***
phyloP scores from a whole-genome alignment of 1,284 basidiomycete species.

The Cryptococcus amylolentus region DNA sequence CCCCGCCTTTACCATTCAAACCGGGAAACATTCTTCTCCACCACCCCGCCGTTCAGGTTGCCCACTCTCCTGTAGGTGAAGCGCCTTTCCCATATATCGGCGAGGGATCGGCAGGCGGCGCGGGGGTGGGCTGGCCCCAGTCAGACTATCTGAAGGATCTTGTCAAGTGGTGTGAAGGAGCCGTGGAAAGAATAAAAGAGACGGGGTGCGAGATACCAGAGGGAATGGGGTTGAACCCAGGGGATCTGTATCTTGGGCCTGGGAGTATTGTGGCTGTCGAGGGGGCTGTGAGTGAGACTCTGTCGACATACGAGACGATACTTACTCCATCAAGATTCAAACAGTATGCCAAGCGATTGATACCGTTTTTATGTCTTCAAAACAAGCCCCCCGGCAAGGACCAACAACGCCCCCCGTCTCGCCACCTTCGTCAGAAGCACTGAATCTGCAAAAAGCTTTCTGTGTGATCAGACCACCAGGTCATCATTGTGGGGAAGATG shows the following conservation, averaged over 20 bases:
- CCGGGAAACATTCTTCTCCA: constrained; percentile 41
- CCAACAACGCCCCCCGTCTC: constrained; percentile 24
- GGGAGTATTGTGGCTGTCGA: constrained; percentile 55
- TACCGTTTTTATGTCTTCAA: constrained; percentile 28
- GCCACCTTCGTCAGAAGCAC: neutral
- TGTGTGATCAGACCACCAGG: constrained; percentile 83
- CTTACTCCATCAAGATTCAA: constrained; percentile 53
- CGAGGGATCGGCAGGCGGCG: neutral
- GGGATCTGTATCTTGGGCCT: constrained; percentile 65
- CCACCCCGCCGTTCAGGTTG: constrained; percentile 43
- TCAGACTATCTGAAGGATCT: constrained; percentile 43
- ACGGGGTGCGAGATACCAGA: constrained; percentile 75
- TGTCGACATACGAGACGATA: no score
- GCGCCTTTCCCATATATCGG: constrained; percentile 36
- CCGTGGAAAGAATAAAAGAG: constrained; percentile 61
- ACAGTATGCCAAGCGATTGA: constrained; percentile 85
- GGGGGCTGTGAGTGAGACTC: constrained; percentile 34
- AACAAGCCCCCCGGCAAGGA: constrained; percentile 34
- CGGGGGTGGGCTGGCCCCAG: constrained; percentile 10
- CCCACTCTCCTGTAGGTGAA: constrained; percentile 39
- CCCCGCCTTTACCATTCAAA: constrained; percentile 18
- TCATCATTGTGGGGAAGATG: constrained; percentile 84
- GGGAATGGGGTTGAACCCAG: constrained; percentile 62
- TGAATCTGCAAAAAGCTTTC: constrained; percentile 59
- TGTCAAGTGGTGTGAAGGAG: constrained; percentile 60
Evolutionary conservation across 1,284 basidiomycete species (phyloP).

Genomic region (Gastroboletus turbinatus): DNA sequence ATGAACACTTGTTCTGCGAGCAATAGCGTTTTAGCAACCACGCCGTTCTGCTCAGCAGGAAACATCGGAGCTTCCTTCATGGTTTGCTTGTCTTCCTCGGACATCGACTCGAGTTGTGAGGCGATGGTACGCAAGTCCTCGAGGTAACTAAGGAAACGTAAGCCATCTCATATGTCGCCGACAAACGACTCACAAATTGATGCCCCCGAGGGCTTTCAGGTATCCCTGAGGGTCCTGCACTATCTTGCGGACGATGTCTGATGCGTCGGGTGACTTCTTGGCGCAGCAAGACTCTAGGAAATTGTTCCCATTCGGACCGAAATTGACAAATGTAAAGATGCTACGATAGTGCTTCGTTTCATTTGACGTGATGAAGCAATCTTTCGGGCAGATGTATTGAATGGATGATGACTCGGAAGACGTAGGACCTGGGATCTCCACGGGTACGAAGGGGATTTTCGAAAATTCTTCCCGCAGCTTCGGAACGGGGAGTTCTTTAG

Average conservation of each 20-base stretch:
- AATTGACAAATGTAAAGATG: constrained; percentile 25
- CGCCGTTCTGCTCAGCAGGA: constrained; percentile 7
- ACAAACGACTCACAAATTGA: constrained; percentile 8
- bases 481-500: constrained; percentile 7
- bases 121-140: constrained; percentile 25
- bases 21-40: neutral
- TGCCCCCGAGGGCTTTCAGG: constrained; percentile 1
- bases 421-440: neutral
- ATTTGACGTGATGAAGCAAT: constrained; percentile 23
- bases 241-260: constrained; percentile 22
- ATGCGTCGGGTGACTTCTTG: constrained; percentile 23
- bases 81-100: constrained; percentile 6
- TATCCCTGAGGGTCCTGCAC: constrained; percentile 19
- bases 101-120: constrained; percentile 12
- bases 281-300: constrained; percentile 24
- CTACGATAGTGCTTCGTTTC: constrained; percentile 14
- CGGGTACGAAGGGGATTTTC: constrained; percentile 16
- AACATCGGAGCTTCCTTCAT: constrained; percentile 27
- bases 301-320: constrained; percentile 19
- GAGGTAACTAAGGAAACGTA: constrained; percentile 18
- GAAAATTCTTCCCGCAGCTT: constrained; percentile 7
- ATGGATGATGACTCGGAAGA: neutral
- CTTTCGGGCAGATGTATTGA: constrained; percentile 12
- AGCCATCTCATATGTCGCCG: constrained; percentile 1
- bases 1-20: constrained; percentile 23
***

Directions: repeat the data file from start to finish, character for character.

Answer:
phyloP scores from a whole-genome alignment of 1,284 basidiomycete species.

The Cryptococcus amylolentus region DNA sequence CCCCGCCTTTACCATTCAAACCGGGAAACATTCTTCTCCACCACCCCGCCGTTCAGGTTGCCCACTCTCCTGTAGGTGAAGCGCCTTTCCCATATATCGGCGAGGGATCGGCAGGCGGCGCGGGGGTGGGCTGGCCCCAGTCAGACTATCTGAAGGATCTTGTCAAGTGGTGTGAAGGAGCCGTGGAAAGAATAAAAGAGACGGGGTGCGAGATACCAGAGGGAATGGGGTTGAACCCAGGGGATCTGTATCTTGGGCCTGGGAGTATTGTGGCTGTCGAGGGGGCTGTGAGTGAGACTCTGTCGACATACGAGACGATACTTACTCCATCAAGATTCAAACAGTATGCCAAGCGATTGATACCGTTTTTATGTCTTCAAAACAAGCCCCCCGGCAAGGACCAACAACGCCCCCCGTCTCGCCACCTTCGTCAGAAGCACTGAATCTGCAAAAAGCTTTCTGTGTGATCAGACCACCAGGTCATCATTGTGGGGAAGATG shows the following conservation, averaged over 20 bases:
- CCGGGAAACATTCTTCTCCA: constrained; percentile 41
- CCAACAACGCCCCCCGTCTC: constrained; percentile 24
- GGGAGTATTGTGGCTGTCGA: constrained; percentile 55
- TACCGTTTTTATGTCTTCAA: constrained; percentile 28
- GCCACCTTCGTCAGAAGCAC: neutral
- TGTGTGATCAGACCACCAGG: constrained; percentile 83
- CTTACTCCATCAAGATTCAA: constrained; percentile 53
- CGAGGGATCGGCAGGCGGCG: neutral
- GGGATCTGTATCTTGGGCCT: constrained; percentile 65
- CCACCCCGCCGTTCAGGTTG: constrained; percentile 43
- TCAGACTATCTGAAGGATCT: constrained; percentile 43
- ACGGGGTGCGAGATACCAGA: constrained; percentile 75
- TGTCGACATACGAGACGATA: no score
- GCGCCTTTCCCATATATCGG: constrained; percentile 36
- CCGTGGAAAGAATAAAAGAG: constrained; percentile 61
- ACAGTATGCCAAGCGATTGA: constrained; percentile 85
- GGGGGCTGTGAGTGAGACTC: constrained; percentile 34
- AACAAGCCCCCCGGCAAGGA: constrained; percentile 34
- CGGGGGTGGGCTGGCCCCAG: constrained; percentile 10
- CCCACTCTCCTGTAGGTGAA: constrained; percentile 39
- CCCCGCCTTTACCATTCAAA: constrained; percentile 18
- TCATCATTGTGGGGAAGATG: constrained; percentile 84
- GGGAATGGGGTTGAACCCAG: constrained; percentile 62
- TGAATCTGCAAAAAGCTTTC: constrained; percentile 59
- TGTCAAGTGGTGTGAAGGAG: constrained; percentile 60
Evolutionary conservation across 1,284 basidiomycete species (phyloP).

Genomic region (Gastroboletus turbinatus): DNA sequence ATGAACACTTGTTCTGCGAGCAATAGCGTTTTAGCAACCACGCCGTTCTGCTCAGCAGGAAACATCGGAGCTTCCTTCATGGTTTGCTTGTCTTCCTCGGACATCGACTCGAGTTGTGAGGCGATGGTACGCAAGTCCTCGAGGTAACTAAGGAAACGTAAGCCATCTCATATGTCGCCGACAAACGACTCACAAATTGATGCCCCCGAGGGCTTTCAGGTATCCCTGAGGGTCCTGCACTATCTTGCGGACGATGTCTGATGCGTCGGGTGACTTCTTGGCGCAGCAAGACTCTAGGAAATTGTTCCCATTCGGACCGAAATTGACAAATGTAAAGATGCTACGATAGTGCTTCGTTTCATTTGACGTGATGAAGCAATCTTTCGGGCAGATGTATTGAATGGATGATGACTCGGAAGACGTAGGACCTGGGATCTCCACGGGTACGAAGGGGATTTTCGAAAATTCTTCCCGCAGCTTCGGAACGGGGAGTTCTTTAG

Average conservation of each 20-base stretch:
- AATTGACAAATGTAAAGATG: constrained; percentile 25
- CGCCGTTCTGCTCAGCAGGA: constrained; percentile 7
- ACAAACGACTCACAAATTGA: constrained; percentile 8
- bases 481-500: constrained; percentile 7
- bases 121-140: constrained; percentile 25
- bases 21-40: neutral
- TGCCCCCGAGGGCTTTCAGG: constrained; percentile 1
- bases 421-440: neutral
- ATTTGACGTGATGAAGCAAT: constrained; percentile 23
- bases 241-260: constrained; percentile 22
- ATGCGTCGGGTGACTTCTTG: constrained; percentile 23
- bases 81-100: constrained; percentile 6
- TATCCCTGAGGGTCCTGCAC: constrained; percentile 19
- bases 101-120: constrained; percentile 12
- bases 281-300: constrained; percentile 24
- CTACGATAGTGCTTCGTTTC: constrained; percentile 14
- CGGGTACGAAGGGGATTTTC: constrained; percentile 16
- AACATCGGAGCTTCCTTCAT: constrained; percentile 27
- bases 301-320: constrained; percentile 19
- GAGGTAACTAAGGAAACGTA: constrained; percentile 18
- GAAAATTCTTCCCGCAGCTT: constrained; percentile 7
- ATGGATGATGACTCGGAAGA: neutral
- CTTTCGGGCAGATGTATTGA: constrained; percentile 12
- AGCCATCTCATATGTCGCCG: constrained; percentile 1
- bases 1-20: constrained; percentile 23